Maximize Small-Space Storage

Use cabinets and shelving in smart ways to create storage in your small spaces.
Maximize Small-Space Storage

Maximize Small-Space Storage

Photography by Maria Alexandra Vettese; Styling by Hilary Horvath

Photography by Maria Alexandra Vettese; Styling by Hilary Horvath

By: Jeannie Matteucci

Compact rooms can feel cluttered and overwhelming without proper organization. Two of the best storage options for small spaces are cabinets and shelving, which provide open and closed storage for all your essentials.

"Open shelves give you easy access to items and I think they work well for a small home office or for decorative items you want to see and enjoy," says professional organizer Janine Sarna-Jones, president of Organize Me Inc. "When used properly, closed cabinets are a way to have less visual noise in a bedroom or living room."

9 Ways to Stretch Your Storage

See All Photos

Grab Wasted Space

Utilize an awkward space under stairs for cabinets, desk space or shelving for storing various home and work essentials. Photo courtesy of California Closets

Look to the Corner

Rail shelves cleverly take advantage of open corner wall space for displaying framed photos and small toys in this young boy's bedroom. Photo courtesy of Room & Board

Photo By: Fuse Box, Capture One PRO

Go Vertical

In a small-sized kitchen, use the space above your cabinets for serving dishes, cookbooks or seasonal items you don't use every day. Photography by Jean Allsopp

Build It In

In this small attic bedroom, drawers were incorporated into an L-shaped window seat to house an assortment of things, including extra linens and wool blankets for the cold winter months.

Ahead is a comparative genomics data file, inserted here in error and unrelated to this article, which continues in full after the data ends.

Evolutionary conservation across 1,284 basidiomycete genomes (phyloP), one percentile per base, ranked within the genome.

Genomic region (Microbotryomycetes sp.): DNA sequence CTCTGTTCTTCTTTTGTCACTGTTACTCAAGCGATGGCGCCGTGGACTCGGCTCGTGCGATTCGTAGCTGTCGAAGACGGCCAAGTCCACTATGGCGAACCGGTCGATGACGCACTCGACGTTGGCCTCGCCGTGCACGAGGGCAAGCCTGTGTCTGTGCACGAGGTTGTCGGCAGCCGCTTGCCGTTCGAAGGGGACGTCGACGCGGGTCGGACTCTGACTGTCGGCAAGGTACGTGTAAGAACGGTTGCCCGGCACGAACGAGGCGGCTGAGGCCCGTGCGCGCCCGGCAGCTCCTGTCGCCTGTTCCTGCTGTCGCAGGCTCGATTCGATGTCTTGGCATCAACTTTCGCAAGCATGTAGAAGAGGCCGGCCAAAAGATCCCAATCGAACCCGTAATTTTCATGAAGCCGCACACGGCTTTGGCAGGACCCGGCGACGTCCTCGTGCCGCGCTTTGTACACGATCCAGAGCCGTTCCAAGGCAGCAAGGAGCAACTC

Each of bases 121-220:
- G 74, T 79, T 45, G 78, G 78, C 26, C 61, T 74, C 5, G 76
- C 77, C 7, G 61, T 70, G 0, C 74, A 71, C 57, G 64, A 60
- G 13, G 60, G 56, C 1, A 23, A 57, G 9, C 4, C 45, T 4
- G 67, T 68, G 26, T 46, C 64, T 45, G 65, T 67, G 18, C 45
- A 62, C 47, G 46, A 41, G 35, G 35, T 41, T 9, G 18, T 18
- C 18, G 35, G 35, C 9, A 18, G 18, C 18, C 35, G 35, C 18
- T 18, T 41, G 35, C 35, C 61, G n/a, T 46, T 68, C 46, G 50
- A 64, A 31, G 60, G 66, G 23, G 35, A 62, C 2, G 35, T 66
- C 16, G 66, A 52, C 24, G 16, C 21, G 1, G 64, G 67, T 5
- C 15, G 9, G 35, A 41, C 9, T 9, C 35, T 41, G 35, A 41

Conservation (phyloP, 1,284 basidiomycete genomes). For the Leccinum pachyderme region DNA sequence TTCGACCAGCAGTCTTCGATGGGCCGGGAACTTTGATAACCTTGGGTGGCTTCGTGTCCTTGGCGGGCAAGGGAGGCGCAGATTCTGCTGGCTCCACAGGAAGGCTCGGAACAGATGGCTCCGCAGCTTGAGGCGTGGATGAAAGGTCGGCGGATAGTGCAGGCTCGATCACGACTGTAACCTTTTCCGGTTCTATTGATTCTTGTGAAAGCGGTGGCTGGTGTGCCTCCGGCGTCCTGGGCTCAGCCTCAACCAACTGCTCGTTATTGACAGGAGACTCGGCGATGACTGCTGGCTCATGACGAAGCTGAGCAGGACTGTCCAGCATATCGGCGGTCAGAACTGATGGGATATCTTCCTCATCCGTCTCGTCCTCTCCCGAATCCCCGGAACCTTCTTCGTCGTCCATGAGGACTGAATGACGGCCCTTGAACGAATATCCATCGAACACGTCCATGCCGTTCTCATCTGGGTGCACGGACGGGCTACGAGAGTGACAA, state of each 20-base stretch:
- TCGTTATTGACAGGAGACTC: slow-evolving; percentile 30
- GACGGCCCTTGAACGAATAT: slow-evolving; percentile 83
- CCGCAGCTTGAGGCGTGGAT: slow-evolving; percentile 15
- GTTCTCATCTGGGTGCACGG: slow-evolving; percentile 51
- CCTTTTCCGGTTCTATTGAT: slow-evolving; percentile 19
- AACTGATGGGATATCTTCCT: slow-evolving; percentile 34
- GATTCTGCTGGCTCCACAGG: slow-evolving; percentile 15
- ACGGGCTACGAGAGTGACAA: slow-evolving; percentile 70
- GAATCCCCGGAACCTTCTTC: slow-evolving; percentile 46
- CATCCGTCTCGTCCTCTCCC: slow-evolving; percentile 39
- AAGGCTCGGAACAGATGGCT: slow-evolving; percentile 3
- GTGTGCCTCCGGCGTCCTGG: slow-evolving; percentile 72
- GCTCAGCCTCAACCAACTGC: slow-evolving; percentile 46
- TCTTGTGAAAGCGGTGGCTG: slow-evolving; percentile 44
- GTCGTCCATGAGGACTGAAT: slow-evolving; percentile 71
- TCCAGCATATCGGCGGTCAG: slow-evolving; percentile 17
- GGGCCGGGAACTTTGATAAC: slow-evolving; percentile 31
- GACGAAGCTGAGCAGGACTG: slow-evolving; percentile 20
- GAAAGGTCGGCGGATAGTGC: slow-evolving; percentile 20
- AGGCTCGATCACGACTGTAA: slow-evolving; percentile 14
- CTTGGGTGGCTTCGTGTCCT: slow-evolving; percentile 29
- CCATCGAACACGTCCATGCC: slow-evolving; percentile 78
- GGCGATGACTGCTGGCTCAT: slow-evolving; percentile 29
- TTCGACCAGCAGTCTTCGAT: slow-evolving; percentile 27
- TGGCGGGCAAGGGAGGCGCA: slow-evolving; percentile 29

Raise the Bar

This compact bar unit with open cubbies for wine bottles, a fold-down shelf for preparing drinks, and a drawer and cabinet for closed storage makes small-space entertaining easy. Photo courtesy of Room & Board

Think Creatively

Usually found in a living room or bedroom, leaning bookcase shelves can be a great way to display spices, plants and cooking equipment in a small kitchen. Photo courtesy of Room & Board

Photo By: Room and Board

Take Storage to the Next Level

Look for available wall space in high-traffic areas throughout your house. This staircase features a cubby system built for storing everyday essentials. Photo courtesy of California Closets

Photo By: California Closets

Divide Space

In this attic apartment a cubby system with open storage and baskets stores T-shirts and socks, displays memorabilia, and acts as a room divider between the living and sleeping spaces. Design by Brian Patrick Flynn

Reach Overhead

An open shelf above the sink integrated with closed cabinets adds extra storage in this smaller kitchen. Photo courtesy of KraftMaid

The important thing, says Sarna-Jones, is to consider how your cabinets will be used and what will be stored in them. Whenever possible, go for cabinets with adjustable shelves so you can customize the storage as your needs change. Use plastic bins or drawers to keep small items from being lost or forgotten in the cabinet. Remember out of sight means out of mind. For some people, open storage and shelving may be an easier way to keep track of things.

No matter the cabinet or shelving you choose, designer Matthew Dickamore, vice president of Interior Design for Denton House Design Studio, says make it user friendly. Avoid the mistake of placing too many items on one shelf, have designated areas for specific items and be creative with your storage.

Small Space Design Ideas

See All Videos

"Let your storage be a design element in your space," says Dickamore. "You can find interesting brackets at a flea market to dress up your shelves and the architecture of your kitchen. Stacking a collection of white bowls or plates on a shelf in your kitchen can really look cool. I also love the idea of using decorative items to hold smaller things, like a basket on a shelf in a mudroom for garden tools or a vase that once held flowers to store wooden spoons in the kitchen."

You also want to go vertical in small spaces. Use a tall vanity to increase storage in a small bathroom, or choose a tall dresser over a short one that takes up valuable floor space in a tight bedroom. "I always tell clients vertical lines will make a space feel taller," says Dickamore. "If you can go tall, do it."

Keep Reading

Next Up

Tight On Space, Big On Closet Design

Get ideas for making your closet user-friendly, a key design element in a small space.
More from:

Smart Small Spaces

Follow Us Everywhere

Join the party! Don't miss HGTV in your favorite social media feeds.